New York, NY, June 15, 2012 … The Anti-Defamation League (ADL) today praised President Barack Obama for his administration's decision not to seek deportation for as many as 800,000 young undocumented immigrants, calling the move "a responsible and important step in the right direction" toward comprehensive immigration reform.
Under a directive from the administration, the U.S. Department of Homeland Security, effective immediately, will no longer seek to deport immigrants under the age of 30 living in the U.S., provided that they came to the U.S. under the age of 16, have lived in the U.S. for at least five years, have met schooling or military requirements, and have not committed a crime or do not pose a threat to national security.
Robert G. Sugarman, ADL National Chair, and Abraham H. Foxman, ADL National Director, issued the following statement:
We commend President Barack Obama and the Department of Homeland Security for giving young people who were brought to this country as children, and had no role in their undocumented entry to the U.S., a chance to legally contribute to our society.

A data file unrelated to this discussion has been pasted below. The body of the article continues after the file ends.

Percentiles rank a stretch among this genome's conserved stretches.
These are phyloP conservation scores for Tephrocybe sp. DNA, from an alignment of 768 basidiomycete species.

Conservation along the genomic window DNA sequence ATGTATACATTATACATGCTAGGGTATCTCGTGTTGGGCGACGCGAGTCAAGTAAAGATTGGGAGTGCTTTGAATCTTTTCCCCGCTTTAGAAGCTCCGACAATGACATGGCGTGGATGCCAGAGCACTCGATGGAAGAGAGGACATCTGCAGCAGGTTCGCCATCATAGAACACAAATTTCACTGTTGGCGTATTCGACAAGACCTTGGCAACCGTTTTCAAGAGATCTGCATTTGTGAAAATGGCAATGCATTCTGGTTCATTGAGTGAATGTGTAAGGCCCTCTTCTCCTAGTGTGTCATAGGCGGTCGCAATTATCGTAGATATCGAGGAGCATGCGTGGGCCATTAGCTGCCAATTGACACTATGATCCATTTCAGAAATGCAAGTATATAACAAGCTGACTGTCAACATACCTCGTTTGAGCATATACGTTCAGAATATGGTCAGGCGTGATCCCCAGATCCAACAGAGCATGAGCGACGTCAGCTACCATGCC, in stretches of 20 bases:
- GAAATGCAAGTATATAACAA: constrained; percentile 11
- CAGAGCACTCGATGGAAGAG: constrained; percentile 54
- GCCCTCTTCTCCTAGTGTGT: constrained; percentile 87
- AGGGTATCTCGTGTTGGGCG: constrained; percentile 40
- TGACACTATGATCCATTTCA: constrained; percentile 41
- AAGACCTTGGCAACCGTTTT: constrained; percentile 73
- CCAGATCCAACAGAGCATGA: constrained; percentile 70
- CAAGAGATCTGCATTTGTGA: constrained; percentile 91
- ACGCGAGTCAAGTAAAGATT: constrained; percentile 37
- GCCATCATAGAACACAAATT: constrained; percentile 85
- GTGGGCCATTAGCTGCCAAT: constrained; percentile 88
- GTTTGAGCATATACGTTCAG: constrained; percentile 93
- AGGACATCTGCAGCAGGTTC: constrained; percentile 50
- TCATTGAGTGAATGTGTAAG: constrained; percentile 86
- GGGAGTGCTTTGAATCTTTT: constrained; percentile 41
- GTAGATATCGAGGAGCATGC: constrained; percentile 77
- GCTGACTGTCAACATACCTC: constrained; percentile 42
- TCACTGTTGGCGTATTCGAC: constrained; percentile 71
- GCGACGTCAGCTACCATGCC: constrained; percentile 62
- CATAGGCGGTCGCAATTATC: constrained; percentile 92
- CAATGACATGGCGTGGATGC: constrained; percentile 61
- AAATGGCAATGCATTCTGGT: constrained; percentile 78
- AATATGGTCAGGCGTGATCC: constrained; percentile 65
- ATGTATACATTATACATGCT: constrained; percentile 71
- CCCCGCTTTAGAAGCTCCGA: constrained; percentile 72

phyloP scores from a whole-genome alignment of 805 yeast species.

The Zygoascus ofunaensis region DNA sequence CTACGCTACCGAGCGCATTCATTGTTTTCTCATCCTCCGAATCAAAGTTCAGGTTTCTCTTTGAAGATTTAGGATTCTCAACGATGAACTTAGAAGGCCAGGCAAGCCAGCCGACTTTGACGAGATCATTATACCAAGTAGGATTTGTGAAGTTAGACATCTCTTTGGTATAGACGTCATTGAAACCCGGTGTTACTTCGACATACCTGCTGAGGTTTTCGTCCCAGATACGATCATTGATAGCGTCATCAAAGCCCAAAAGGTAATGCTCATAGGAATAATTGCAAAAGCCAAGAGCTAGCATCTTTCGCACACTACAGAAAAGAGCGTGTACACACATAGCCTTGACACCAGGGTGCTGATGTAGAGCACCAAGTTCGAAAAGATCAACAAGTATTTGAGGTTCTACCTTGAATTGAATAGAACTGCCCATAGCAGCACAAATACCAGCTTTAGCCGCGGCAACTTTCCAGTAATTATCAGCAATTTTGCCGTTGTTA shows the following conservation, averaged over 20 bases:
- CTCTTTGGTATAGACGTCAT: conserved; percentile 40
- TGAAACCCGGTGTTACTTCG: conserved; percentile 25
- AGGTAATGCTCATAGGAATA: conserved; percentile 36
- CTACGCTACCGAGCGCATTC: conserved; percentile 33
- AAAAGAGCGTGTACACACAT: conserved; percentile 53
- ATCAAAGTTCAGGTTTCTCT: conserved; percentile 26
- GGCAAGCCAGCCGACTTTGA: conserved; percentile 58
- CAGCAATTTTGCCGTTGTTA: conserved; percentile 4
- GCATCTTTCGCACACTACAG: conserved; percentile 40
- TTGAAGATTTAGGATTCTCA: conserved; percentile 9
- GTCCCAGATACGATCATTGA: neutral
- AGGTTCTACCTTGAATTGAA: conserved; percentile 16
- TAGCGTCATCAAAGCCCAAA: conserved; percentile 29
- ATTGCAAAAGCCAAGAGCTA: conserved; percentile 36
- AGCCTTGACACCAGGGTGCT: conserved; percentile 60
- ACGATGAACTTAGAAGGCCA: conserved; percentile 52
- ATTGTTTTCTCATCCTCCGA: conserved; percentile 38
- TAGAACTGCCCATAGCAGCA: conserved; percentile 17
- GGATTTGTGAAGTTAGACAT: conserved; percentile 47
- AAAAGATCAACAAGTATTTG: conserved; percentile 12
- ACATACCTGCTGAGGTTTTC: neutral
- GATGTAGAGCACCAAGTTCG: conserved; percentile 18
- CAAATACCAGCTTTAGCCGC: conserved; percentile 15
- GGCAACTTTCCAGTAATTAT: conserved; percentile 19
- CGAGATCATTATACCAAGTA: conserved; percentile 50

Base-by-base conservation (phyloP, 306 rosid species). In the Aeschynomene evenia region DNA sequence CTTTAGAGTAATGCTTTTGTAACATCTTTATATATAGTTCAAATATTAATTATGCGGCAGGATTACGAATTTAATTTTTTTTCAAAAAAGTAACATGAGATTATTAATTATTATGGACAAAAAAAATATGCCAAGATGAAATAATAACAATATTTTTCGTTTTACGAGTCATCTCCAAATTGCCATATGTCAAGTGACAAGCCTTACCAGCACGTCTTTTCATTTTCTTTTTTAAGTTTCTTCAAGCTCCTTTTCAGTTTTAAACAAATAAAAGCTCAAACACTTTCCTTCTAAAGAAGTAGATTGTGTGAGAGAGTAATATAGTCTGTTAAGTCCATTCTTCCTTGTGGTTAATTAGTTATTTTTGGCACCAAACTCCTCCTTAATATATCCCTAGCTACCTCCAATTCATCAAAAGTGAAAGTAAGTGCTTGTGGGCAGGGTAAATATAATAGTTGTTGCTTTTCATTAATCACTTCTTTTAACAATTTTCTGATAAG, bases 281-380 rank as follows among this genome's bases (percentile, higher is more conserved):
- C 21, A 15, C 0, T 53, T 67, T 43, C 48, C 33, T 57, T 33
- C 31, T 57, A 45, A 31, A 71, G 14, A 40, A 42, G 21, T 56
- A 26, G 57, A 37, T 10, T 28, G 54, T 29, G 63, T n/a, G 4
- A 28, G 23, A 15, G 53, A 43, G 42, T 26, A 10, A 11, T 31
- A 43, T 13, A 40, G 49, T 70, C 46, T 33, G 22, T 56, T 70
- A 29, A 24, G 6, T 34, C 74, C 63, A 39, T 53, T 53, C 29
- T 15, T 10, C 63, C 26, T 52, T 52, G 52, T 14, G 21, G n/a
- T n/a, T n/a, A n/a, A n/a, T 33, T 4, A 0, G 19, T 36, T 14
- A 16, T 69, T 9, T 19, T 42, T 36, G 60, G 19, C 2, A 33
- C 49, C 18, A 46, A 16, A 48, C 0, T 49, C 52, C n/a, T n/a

This decision, an appropriate exercise of prosecutorial discretion, is a responsible and important step in the right direction toward comprehensive immigration reform. It means that as many as 800,000 young immigrants who have grown up in our communities and led exemplary lives will no longer live in fear of arrest or deportation because of their citizenship status.
While this new plan accomplishes some of the worthwhile goals of the Development, Relief, and Education for Alien Minors (DREAM) Act which Congress failed to pass, it does not provide a path to legal citizenship. We hope that Congress will reconsider and establish such a path as an important element of meaningful immigration policy reform.
ADL has long supported comprehensive reform of U.S. immigration policy that strikes the right balance between border security and respect for individual rights and human dignity. The League has filed briefs with federal courts regarding immigration laws in Arizona, Georgia, Alabama, South Carolina and Utah.